But high gas prices and consumer education may be cutting into that number. According to a survey by Uniroyal Tire in mid August, nearly 50 percent of Americans said they are now checking the air pressure in their tires once a month.

Still, that leaves millions of unchecked tires.

"Most people don't take care of their tires on a regular basis," said Dave Zielasko, editor and publisher of Tire Business , an Akron, Ohio, trade publication. "Tires are one of the most underappreciated part of the vehicle. People take them for granted. But the reality is they do need to be checked.

"Remember, it's the only part of the vehicle that touches the road."
 

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I proved that to myself starting 4 years ago with a new set of michelin energy saver tires on my '07 TCH. The tire with nitrogen, holding air up to a year is why the claim of improved mpg.
"So if your buddy notices his new nitrogen-filled tires are hardly losing pressure at all, ask him if they're the same brand as his old tires. There may also be a difference in leakage rates between brand new tires and tires that have racked up thousands of miles."

http://home.comcast.net/~prestondrake/N2_FAQ_Q04.htm
 

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Checkout getnitrogen.org website, you can plug in your zip code and get listing of places you can get nitrogen in your tires. I just did mine and I have a Virginia Tire & Auto near my home will do it for a small fee. So I called and asked how much ? The guy said $20. I asked $20 per tire ? He said No in an annoying tone and said "$20 total, $5 per tire". At the risk of annoying him further, I asked if I had to make an appointment. He said no and to just come in.

I'll be heading there sometimes this week after work. :)

Also, I don't know this for sure but I think Costco may do this for free (fill your tires with nitrogen) if you're a member. Unfortunately my wife likes BJ's instead of Costco.



 

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Oz_TCH,

$20 seems reasonable to get rid of the water in your tire and get the benefit of Nitrogen.

I'd be curious to know how the Nitrogen service goes.

Ask how they remove all the Nitrogen/O2 air and moisture out of the tires and replace it with pure dry Nitrogen. Would like to know your impression of change in ride quality.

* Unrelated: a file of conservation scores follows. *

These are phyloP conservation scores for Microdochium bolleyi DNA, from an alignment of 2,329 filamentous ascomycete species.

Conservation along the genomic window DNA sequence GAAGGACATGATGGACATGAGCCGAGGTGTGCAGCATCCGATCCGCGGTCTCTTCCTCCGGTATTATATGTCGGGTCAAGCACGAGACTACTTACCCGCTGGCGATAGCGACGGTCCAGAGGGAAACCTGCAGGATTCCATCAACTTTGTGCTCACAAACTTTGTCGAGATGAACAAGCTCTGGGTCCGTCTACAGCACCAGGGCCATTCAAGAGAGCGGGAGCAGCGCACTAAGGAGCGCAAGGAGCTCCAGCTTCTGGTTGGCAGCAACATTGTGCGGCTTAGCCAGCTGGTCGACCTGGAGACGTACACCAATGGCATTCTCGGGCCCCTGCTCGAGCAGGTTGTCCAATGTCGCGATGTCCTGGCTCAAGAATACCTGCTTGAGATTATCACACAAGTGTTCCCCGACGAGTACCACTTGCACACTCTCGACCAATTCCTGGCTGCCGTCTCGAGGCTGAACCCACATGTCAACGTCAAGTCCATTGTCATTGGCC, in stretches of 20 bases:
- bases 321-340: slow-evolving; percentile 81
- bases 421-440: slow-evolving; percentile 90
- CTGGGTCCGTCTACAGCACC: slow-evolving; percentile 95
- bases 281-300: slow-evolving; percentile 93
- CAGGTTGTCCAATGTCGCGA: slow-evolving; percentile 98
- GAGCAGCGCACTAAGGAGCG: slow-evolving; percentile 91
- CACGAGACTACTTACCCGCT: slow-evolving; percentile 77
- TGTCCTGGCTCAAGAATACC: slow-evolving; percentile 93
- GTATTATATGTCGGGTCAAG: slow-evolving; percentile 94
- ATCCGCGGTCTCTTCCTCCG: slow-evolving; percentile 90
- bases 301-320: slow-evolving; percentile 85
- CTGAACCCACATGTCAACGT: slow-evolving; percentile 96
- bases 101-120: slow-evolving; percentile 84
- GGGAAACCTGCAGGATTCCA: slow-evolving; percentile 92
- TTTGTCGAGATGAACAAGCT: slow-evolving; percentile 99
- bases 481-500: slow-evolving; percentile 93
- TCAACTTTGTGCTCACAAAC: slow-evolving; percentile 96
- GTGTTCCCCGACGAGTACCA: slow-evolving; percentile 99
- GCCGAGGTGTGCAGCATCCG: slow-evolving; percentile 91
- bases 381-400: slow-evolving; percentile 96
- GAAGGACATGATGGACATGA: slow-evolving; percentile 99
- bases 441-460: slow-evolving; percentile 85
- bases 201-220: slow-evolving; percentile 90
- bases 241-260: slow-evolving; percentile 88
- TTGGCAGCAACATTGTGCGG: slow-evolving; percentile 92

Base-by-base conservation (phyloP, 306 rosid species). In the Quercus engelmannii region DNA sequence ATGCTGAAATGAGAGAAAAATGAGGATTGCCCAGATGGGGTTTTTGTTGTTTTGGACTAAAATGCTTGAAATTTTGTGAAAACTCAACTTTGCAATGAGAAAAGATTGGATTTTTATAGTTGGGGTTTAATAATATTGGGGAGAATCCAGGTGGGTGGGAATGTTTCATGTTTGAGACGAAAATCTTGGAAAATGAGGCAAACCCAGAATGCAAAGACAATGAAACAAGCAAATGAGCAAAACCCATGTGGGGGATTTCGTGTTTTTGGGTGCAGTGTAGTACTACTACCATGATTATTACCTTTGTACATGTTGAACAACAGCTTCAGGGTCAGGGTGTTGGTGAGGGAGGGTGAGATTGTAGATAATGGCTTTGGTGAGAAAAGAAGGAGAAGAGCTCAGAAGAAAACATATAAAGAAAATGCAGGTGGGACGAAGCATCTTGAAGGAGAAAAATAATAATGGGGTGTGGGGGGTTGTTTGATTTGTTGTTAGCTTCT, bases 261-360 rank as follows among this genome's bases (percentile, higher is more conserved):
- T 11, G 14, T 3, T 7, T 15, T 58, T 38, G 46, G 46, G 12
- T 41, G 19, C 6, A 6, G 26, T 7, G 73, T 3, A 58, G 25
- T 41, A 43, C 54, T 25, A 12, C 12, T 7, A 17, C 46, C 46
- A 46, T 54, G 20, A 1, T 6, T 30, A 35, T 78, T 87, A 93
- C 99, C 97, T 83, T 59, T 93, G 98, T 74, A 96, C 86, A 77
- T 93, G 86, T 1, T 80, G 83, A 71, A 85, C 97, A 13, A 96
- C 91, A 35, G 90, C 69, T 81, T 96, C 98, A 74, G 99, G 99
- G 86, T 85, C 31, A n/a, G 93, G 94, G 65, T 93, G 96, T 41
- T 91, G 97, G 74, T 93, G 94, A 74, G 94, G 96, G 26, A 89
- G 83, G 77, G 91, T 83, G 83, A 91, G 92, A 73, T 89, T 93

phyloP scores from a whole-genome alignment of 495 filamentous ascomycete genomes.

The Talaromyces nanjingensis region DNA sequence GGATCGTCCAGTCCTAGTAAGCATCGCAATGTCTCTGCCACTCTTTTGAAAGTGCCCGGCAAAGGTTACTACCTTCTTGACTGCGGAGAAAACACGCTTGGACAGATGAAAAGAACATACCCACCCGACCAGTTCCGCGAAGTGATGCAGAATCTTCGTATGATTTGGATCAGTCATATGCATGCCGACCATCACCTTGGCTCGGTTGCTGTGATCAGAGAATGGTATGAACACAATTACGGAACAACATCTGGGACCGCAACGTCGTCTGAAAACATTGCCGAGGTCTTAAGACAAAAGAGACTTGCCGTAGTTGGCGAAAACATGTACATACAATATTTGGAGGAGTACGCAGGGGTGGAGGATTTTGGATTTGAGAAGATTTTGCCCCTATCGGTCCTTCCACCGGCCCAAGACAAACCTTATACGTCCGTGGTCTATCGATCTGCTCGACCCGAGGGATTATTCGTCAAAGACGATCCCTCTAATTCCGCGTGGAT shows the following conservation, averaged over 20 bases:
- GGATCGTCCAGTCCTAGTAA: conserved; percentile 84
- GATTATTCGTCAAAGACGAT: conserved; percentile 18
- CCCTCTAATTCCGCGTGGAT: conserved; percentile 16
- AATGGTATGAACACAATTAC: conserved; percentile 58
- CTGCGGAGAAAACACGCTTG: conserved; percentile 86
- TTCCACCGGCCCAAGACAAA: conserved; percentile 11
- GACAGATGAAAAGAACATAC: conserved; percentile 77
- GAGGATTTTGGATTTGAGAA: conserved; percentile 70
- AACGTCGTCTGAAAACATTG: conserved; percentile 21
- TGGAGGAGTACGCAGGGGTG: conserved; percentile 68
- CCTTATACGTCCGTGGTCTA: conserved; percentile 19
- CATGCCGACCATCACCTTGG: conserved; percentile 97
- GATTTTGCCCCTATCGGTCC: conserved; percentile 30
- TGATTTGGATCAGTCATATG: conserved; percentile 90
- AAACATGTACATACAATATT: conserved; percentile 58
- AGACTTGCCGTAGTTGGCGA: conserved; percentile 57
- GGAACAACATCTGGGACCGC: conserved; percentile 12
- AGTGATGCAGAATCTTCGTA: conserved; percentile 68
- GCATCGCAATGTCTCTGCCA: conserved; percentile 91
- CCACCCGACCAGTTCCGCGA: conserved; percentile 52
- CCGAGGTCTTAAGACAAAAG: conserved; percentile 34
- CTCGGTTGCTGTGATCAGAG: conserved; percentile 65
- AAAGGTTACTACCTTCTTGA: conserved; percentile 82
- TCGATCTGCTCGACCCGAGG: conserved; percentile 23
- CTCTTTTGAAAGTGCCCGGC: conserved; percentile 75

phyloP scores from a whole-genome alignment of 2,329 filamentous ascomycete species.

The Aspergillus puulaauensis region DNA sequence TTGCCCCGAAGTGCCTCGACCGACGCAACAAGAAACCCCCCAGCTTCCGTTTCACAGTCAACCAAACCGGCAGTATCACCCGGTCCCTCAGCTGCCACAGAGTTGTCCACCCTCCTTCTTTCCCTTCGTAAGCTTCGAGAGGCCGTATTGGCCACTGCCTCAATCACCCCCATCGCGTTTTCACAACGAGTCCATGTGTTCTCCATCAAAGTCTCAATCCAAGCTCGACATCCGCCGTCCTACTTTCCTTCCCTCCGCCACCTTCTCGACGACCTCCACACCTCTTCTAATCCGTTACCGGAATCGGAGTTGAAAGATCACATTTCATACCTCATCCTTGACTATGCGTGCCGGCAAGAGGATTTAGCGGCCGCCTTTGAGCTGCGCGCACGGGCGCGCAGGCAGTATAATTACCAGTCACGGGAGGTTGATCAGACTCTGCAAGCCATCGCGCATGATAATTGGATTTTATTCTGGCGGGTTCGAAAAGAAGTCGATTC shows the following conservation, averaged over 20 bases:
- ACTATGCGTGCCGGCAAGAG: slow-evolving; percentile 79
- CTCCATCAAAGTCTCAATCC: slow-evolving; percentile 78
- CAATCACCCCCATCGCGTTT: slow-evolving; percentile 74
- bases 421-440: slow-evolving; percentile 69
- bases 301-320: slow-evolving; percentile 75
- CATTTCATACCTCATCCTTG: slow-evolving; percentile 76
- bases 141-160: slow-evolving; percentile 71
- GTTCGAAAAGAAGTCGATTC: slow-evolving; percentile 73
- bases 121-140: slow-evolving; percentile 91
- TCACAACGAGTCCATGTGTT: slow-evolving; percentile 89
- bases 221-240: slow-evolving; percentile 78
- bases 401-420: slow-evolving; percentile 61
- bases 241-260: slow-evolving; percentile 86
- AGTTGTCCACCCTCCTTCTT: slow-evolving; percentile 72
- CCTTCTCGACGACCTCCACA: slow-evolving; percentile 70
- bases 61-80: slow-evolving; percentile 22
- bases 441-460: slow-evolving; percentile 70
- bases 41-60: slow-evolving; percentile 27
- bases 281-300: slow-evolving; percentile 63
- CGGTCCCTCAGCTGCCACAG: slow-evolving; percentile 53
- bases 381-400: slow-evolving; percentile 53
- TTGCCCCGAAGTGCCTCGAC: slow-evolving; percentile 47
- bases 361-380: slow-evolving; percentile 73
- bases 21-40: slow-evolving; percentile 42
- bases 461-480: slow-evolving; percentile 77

Please note your existing cold PSI, as it would not make sense to compare current ride to Nitrogen ride at different cold PSI.

Have you looked at how your current PSI changes on the morning commute to work between the time you leave and how PSI goes up while you're driving to work? Would be interesting to know how this compares after Nitrogen fill.
 

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For a tire at a given pressure and temperature, the tire contains the same number of gas molecules regardless of what gas or mixture of gases it contains. For example, 22.4 liters of any gas at 0 degrees C and 1 atmosphere pressure (14.7 PSI) contains 6 followed by 23 zeroes, molecules. A corollary is that temperature changes cause the same pressure changes regardless of the gas or mixture of gases. It's the Ideal Gas Law.
 

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A corollary is that temperature changes cause the same pressure changes regardless of the gas or mixture of gases. It's the Ideal Gas Law.
You are exactly correct. Pure nitrogen offers no advantage on pressure change with temperature.

However, 95% nitrogen (typical purity used for tires), does leak out slightly slower than air (78% nitrogen). Consumer reports verified it by testing over a year with a number of tires using nitrogen or air. But this advantage is trivial. If you adjust your tire pressure once a month, using nitrogen will save you all of 13 cents in a year due to improved fuel mileage from the lower leakage rate. Pretty tough to justify any expense to put nitrogen in with that rate of payback! See this thread where I explain my calculation of the saving.
 

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You are exactly correct. Pure nitrogen offers no advantage on pressure change with temperature.

However, 95% nitrogen (typical purity used for tires), does leak out slightly slower than air (78% nitrogen).
Yep. So the tire acts a molecular sieve. The oxygen is more likely to leak out than the nitrogen. The concentration of nitrogen gradually increases.